Fourth, from a naturopathic standards perspective, it is important to set up licensing standards for practitioners of natural medicine in the Bahamas. There needs to be a national policy articulation regarding who should be eligible to practice in the Bahamas. These measures would help establish standards for the use of naturopathic medicine and serve as guidelines and protocols to protect consumers and patients alike.
Finally, from a nation-state building perspective, naturopathic medicine provides the best assistance in managing the growing difficulties of healthcare delivery in the Bahamas. The rising cost and challenges facing of the national health insurance system is best met with the low cost and prevention reality of naturopathic medicine. As many governments worldwide step up to the plate and evaluate the merit of adopting integrative medicine, the Bahamas should likewise follow suit.
As with every argument there are two sides to an issue. Although there is ample evidence to support the efficacy and safety of natural medicine, there is a legitimate concern for the improper use of combining conventional and non-conventional medicine. Likewise, a lack of cohesive communication between healthcare practitioners on both sides can prove to be problematic. For example, "…..there have been many cases of consumers unknowingly using suspect or counterfeit products; choosing inappropriate therapies in self-care; as well as several reports of unintentional overdose. Similarly, there have been reports of consumers being injured by unqualified practitioners. Another potential risk is that patients do not inform their doctors about their use of traditional and complementary medicines."8 "Because naturopathic physicians and allopathic physicians practicing naturopathic modalities may prescribe both herbal and pharmaceutical preparations, it is imperative …. to encourage doctor-patient interaction and be aware of known or potential drug-herb interactions." 9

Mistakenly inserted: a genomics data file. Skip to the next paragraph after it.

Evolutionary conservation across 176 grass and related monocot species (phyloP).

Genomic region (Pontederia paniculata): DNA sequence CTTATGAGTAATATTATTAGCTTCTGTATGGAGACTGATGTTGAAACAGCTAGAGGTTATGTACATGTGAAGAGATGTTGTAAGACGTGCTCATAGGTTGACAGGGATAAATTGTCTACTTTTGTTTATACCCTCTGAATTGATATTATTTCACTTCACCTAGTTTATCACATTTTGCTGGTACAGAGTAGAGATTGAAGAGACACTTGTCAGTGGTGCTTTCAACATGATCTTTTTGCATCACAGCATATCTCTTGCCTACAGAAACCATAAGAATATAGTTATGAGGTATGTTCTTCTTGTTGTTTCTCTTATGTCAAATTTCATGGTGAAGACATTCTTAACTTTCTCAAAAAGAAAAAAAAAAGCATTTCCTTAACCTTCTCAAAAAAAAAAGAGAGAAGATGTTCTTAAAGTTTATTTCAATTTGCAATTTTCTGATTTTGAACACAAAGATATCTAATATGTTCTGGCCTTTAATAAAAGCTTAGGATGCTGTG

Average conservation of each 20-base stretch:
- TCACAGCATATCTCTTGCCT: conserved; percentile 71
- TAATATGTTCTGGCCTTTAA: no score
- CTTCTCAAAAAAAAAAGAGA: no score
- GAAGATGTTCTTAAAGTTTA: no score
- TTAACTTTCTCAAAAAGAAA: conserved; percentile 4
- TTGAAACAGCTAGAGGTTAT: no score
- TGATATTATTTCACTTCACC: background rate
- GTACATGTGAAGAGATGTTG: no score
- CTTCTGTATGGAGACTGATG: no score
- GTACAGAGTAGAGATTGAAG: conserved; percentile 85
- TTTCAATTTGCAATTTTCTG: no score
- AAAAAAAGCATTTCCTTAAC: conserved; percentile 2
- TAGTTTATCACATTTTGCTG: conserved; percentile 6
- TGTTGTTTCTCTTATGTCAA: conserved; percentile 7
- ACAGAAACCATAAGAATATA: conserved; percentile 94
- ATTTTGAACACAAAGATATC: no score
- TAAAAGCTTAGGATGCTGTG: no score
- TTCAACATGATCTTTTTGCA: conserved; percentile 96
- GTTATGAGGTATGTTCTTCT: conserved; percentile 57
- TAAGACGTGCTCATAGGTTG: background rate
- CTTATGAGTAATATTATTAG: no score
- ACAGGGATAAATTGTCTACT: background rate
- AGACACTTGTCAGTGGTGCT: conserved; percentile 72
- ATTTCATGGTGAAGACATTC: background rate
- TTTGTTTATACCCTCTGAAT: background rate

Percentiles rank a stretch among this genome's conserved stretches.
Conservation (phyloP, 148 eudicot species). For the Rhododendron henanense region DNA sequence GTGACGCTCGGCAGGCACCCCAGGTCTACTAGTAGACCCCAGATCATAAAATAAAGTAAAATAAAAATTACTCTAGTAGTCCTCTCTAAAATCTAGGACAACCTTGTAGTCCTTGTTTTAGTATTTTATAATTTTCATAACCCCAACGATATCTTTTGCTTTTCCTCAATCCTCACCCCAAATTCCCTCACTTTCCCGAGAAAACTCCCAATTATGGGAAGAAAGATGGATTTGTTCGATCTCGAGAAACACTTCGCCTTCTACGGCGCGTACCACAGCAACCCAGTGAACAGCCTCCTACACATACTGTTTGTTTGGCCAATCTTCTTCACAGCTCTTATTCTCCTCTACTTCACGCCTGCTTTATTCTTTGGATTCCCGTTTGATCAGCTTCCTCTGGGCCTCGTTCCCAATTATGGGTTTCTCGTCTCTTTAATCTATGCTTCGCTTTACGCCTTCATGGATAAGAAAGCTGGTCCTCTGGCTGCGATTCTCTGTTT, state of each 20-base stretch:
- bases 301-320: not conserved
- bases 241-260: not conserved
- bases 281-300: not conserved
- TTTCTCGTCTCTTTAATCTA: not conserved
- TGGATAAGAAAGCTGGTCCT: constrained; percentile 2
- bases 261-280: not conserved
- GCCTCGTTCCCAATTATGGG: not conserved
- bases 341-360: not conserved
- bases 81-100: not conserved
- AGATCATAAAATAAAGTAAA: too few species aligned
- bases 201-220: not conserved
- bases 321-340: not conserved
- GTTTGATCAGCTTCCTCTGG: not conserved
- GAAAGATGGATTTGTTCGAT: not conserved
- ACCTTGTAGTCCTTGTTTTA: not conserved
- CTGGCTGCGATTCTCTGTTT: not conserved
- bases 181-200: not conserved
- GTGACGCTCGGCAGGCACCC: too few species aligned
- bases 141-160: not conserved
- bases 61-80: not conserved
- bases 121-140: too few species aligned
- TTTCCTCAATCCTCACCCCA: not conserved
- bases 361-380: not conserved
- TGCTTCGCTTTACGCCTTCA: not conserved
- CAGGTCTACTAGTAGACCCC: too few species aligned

Hippocrates' quote provides the best synopsis for this article, "Healing is a matter of time, but it is sometimes also a matter of opportunity." The time has come for Bahamians to follow the lead of Europeans and Asians in investigating and applying the best of both the conventional and non-conventional medical worlds. Furthermore "…in many modern European nations (Germany and Austria), the employment of herbs and phytomedicines (plant derived treatments) in conventional medical practice is …….considered ………"rational phytotherapy".10 Non-government Bahamian institutions should assist the government by launching symposiums that will promote and solidify the debate on integrative medicine in the Bahamas.
The views expressed are those of the author, and not necessarily those of the Nassau Institute (which has no corporate view), or its Advisers or Directors.
Daniel Jovin is a third year law student, educator, freelance writer, research and sustainable economic development analyst and education policy consultant. He has a degree in History / Legal Studies from Barry University. Mr. Jovin can be reached via email at: firstname.lastname@example.org.
2 MedicineNet.com. 31 March 2005.
5 Mark Blumenthal, et al., The ABC Clinical Guide to Herbs, (Austin, Texas: American Botanical Council, 2003) xix.
9 Holly J. Hough, Catherine Dower, and Edward O'Neal, "Profile of a Profession: Naturopathic Practice" Center for Health Professions, University of California, San Francisco, September 2001.
10 Mark Blumenthal, et al., The ABC Clinical Guide to Herbs, (Austin, Texas: American Botanical Council, 2003) xxiii.